Please use this identifier to cite or link to this item: http://hdl.handle.net/2122/9456
AuthorsSapia, V.* 
Viezzoli, A.* 
Oldenborger, G.* 
TitleJoining multiple AEM datasets to improve accuracy, cross calibration and derived products: The Spiritwood VTEM and AeroTEM case study
Issue Date2015
Series/Report no./13 (2015)
DOI10.3997/1873-0604.2014041
URIhttp://hdl.handle.net/2122/9456
KeywordsHelicopter-borne time domain electromagnetic; Data processing; HTEM data Inversion; data integration; Cross-calibration; Joint inversion
Subject Classification05. General::05.01. Computational geophysics::05.01.01. Data processing 
05. General::05.05. Mathematical geophysics::05.05.99. General or miscellaneous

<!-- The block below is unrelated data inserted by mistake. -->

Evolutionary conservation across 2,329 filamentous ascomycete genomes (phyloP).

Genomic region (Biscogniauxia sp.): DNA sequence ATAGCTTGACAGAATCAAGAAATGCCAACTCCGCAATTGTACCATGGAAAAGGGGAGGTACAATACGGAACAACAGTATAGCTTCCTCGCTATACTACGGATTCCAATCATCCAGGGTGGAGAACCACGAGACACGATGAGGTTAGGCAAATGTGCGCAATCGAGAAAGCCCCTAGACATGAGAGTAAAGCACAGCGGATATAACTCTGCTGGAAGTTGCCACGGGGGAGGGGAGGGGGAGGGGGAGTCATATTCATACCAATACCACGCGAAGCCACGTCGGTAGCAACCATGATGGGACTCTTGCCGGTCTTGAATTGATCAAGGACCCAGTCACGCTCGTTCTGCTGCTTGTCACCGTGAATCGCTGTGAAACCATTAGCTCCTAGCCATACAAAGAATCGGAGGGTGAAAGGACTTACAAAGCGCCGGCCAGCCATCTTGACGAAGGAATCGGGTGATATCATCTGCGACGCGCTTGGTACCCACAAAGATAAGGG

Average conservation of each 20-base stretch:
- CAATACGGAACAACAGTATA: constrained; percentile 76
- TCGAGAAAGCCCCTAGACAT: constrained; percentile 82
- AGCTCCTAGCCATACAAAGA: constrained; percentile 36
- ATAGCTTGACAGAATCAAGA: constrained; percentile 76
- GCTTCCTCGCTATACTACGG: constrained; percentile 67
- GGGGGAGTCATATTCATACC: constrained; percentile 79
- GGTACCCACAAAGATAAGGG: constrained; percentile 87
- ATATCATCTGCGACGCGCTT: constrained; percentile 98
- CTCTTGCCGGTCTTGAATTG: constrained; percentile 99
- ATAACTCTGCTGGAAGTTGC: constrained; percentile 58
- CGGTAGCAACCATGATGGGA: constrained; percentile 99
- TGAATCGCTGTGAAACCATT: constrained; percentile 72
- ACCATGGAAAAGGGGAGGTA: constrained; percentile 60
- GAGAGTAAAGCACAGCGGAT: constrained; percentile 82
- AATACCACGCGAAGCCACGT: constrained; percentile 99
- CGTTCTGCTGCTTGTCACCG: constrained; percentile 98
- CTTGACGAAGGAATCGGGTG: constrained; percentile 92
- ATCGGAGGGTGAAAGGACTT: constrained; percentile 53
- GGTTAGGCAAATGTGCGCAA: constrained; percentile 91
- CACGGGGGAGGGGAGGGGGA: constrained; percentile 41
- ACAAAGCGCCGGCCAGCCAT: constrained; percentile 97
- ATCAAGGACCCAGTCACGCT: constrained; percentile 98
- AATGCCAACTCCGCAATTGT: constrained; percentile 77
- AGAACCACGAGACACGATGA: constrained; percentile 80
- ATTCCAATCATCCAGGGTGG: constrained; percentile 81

AbstractAirborne time-domain electromagnetic methods (AEM) are useful for hydrogeological mapping due to their rapid and extensive spatial coverage and high correlation between measured magnetic fields, electrical conductivity, and relevant hydrogeological parameters. However, AEM data, preprocessing and modelling procedures can suffer from inaccuracies that may dramatically affect the final interpretation. We demonstrate the importance and the benefits of advanced data processing for two AEM datasets (AeroTEM III and VTEM) collected over the Spiritwood buried valley aquifer in southern Manitoba, Canada. Early-time data gates are identified as having significant flightdependent signal bias that reflects survey flights and flight lines. These data are removed from inversions along with late time data gates contaminated by apparently random noise. In conjunction with supporting information, the less-extensive, but broader-band VTEM data are used to construct an electrical reference model. The reference model is subsequently used to calibrate the AeroTEM dataset via forward modelling for coincident soundings. The procedure produces calibration factors that we apply to AeroTEM data over the entire survey domain. Inversion of the calibrated data results in improved data fits, particularly at early times, but some flight-line artefacts remain. Residual striping between adjacent flights is corrected by including a mean empirical amplitude correction factor within the spatially constrained inversion scheme. Finally, the AeroTEM and VTEM data are combined in a joint inversion. Results confirm consistency between the two different AEM datasets and the recovered models. On the contrary, joint inversion of unprocessed or uncalibrated AEM datasets results in erroneous resistivity models which, in turn, can result in an inappropriate hydrogeological interpretation of the study area.
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